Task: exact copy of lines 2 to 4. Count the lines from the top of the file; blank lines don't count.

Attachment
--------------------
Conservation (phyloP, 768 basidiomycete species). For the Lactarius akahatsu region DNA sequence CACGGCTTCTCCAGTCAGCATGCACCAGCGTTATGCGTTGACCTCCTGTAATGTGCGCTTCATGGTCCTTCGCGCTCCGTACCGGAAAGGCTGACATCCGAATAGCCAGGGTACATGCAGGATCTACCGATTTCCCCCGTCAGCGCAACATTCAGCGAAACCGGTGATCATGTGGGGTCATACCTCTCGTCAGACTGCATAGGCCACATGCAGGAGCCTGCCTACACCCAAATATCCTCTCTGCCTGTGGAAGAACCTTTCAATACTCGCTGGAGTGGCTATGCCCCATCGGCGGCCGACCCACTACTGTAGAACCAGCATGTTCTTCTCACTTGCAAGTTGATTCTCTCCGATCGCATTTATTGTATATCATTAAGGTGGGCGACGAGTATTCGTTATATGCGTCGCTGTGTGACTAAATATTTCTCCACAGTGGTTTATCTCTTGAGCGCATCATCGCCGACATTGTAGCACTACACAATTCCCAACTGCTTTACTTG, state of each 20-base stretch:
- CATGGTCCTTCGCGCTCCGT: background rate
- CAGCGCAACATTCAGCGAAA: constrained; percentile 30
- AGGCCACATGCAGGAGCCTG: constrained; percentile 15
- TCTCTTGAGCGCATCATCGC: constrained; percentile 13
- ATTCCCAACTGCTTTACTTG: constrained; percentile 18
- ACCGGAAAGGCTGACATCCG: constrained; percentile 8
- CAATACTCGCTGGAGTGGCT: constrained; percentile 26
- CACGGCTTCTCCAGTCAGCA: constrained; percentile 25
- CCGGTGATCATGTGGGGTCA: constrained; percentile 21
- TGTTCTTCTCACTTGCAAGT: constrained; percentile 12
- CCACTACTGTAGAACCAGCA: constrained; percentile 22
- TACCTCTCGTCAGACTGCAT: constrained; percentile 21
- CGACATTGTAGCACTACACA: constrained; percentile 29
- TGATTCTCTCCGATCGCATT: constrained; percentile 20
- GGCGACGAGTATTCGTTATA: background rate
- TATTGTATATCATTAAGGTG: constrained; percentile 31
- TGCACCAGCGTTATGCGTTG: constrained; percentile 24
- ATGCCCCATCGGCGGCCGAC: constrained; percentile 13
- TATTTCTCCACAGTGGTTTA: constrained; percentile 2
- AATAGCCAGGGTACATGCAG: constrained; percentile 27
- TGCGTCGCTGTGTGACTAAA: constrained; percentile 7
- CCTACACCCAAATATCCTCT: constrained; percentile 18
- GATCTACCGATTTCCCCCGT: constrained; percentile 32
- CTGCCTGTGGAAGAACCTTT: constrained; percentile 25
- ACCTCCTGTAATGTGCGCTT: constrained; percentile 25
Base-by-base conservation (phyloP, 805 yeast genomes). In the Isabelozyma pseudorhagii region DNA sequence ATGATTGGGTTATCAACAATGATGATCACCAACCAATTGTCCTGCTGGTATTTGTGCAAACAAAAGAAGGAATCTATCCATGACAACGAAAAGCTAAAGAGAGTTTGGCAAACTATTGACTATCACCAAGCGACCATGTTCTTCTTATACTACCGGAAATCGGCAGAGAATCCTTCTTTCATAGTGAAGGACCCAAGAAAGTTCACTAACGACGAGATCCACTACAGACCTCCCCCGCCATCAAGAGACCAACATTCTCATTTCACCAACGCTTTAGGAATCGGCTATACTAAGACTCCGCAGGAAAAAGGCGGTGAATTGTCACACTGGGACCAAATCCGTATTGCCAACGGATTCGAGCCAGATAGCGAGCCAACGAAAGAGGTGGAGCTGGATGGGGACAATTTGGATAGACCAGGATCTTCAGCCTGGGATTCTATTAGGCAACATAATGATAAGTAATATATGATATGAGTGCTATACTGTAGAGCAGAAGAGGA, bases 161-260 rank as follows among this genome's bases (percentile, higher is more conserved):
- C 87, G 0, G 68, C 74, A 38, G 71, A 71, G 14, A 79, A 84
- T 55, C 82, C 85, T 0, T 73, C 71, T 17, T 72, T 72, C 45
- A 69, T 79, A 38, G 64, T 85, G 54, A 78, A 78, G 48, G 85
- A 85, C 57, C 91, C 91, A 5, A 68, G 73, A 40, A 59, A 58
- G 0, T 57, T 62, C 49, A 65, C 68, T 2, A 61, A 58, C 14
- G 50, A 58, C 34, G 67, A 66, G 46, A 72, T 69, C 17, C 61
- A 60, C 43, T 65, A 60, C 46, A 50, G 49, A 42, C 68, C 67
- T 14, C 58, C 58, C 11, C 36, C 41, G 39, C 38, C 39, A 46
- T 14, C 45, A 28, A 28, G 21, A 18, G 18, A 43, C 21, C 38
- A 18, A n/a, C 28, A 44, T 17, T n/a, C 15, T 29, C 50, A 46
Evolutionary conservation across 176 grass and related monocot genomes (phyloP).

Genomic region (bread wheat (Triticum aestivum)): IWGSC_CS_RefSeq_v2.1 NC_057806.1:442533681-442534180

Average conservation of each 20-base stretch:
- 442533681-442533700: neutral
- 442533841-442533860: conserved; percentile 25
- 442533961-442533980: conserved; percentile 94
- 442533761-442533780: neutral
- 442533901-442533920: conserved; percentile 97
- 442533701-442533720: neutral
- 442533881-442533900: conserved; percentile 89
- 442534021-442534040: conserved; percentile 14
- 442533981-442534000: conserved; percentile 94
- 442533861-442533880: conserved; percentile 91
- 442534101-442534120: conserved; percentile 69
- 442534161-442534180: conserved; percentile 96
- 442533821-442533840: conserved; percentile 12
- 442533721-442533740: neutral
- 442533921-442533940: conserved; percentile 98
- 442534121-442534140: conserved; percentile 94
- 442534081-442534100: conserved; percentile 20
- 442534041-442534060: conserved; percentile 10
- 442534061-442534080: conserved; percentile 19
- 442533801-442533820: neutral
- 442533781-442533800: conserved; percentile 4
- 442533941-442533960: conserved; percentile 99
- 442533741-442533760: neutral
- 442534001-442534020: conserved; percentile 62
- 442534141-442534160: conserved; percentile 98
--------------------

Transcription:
- CATGGTCCTTCGCGCTCCGT: background rate
- CAGCGCAACATTCAGCGAAA: constrained; percentile 30
- AGGCCACATGCAGGAGCCTG: constrained; percentile 15